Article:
Foreign tourists will be banned from entering cannabis cafes in Amsterdam after a ruling by a Dutch judge.
The judge upheld a new law to stop foreign visitors from entering Holland's famous coffee shops - meaning they could be banned by the end of the year.
Under the new law, Dutch residents will still be allowed into the cafes, as long as they have valid identification, or possibly hold a new "weed pass".
The restrictions come amid concerns that tourists are visiting the country solely for drugs and that foreign dealers are selling illegally back at home.
The ban is due to start in three southern provinces next month, and go nationwide by the end of the year.
The new regulation reins in one of the country's most cherished symbols of tolerance - its laissez-faire attitude toward soft drugs.
For many tourists visiting Amsterdam, smoking a cannabis joint in a canal-side coffee shop ranks high on their to-do lists.
Relaxing outside The Bulldog, a coffee shop in downtown Amsterdam, Gavin Harrison and Ian Leigh of Northern Ireland said they hoped the city wouldn't change.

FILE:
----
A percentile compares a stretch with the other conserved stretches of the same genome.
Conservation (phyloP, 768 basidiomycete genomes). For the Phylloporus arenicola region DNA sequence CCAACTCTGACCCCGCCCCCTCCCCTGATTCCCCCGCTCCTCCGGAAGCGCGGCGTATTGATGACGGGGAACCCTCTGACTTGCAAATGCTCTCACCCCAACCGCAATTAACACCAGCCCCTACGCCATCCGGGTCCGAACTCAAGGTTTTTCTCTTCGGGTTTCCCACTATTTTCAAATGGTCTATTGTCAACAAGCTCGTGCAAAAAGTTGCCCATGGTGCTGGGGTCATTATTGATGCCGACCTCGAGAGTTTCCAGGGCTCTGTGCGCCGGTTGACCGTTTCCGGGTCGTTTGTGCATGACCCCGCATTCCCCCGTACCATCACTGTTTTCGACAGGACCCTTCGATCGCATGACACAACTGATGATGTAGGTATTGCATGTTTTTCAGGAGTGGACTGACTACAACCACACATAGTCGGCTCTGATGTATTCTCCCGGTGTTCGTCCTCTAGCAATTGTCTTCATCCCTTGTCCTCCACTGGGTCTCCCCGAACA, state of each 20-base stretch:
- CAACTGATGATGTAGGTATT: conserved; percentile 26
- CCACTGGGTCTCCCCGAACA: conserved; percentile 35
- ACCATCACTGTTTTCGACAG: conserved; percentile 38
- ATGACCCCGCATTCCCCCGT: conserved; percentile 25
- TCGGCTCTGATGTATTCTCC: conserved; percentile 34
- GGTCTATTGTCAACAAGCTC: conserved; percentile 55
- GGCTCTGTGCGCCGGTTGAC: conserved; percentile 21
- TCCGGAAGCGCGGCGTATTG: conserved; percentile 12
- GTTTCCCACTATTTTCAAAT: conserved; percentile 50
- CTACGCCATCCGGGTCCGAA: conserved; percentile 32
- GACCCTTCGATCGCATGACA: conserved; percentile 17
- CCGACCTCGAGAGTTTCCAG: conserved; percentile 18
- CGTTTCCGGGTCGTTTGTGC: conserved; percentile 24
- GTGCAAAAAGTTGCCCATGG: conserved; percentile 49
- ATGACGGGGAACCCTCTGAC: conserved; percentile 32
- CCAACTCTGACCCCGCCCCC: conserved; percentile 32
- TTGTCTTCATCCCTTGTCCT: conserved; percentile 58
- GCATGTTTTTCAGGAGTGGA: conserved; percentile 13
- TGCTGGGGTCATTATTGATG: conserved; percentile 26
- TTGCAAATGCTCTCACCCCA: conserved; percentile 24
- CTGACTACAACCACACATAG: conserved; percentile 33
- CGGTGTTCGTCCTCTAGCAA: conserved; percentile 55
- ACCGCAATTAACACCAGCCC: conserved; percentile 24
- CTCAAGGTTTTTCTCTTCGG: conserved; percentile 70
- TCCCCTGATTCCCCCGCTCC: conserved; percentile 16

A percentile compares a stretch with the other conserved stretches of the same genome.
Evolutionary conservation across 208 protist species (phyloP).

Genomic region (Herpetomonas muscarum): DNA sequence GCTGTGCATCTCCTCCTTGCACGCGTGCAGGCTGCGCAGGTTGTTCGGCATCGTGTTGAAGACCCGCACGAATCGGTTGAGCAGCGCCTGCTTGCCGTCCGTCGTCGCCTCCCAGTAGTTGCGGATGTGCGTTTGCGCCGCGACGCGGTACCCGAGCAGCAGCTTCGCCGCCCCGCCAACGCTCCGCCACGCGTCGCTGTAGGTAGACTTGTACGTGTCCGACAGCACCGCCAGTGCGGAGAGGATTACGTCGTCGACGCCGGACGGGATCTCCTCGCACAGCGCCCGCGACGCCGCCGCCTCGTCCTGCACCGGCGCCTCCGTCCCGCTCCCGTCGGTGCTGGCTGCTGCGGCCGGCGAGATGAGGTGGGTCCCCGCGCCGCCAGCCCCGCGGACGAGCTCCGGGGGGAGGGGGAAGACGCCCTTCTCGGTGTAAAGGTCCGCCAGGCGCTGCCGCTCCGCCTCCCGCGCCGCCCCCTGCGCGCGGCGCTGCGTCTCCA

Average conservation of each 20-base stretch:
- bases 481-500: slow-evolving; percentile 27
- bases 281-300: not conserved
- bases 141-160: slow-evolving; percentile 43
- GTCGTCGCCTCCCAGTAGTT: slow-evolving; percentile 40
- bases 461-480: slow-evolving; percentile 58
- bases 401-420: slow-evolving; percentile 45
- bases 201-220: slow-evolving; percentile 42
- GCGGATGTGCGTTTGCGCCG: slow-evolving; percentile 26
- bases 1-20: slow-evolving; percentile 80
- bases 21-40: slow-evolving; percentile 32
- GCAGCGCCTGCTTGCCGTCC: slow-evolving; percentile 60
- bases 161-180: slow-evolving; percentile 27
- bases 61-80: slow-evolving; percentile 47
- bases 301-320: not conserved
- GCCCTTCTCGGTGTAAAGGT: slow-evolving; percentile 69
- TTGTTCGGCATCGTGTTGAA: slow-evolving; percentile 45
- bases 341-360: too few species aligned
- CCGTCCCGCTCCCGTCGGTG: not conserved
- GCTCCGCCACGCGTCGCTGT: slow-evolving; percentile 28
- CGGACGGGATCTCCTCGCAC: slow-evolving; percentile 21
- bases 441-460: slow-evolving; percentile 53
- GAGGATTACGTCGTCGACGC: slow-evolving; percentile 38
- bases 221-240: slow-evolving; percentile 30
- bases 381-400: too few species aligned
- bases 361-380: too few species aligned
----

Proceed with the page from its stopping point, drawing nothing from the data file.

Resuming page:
"I think it's going to be a shame for Amsterdam, I think it's going to lose a lot of tourists," Mr Harrison said.
Mr Leigh said he had been visiting Amsterdam for a decade and had noticed the erosion of tolerance over the years. "It's taking a step back," he said.
Coffee shop owners have not given up the fight.
A week ago they mustered a few hundred patrons for a "smoke-out" in downtown Amsterdam to protest the new restrictions.
A lawyer for the owners, Maurice Veldman, said he would file an appeal against the ruling by The Hague District court.
The ban will turn coffee shops into private clubs with membership open only to Dutch residents and limited to 2,000 per shop.
The Netherlands has more than 650 coffee shops, 214 of them in Amsterdam.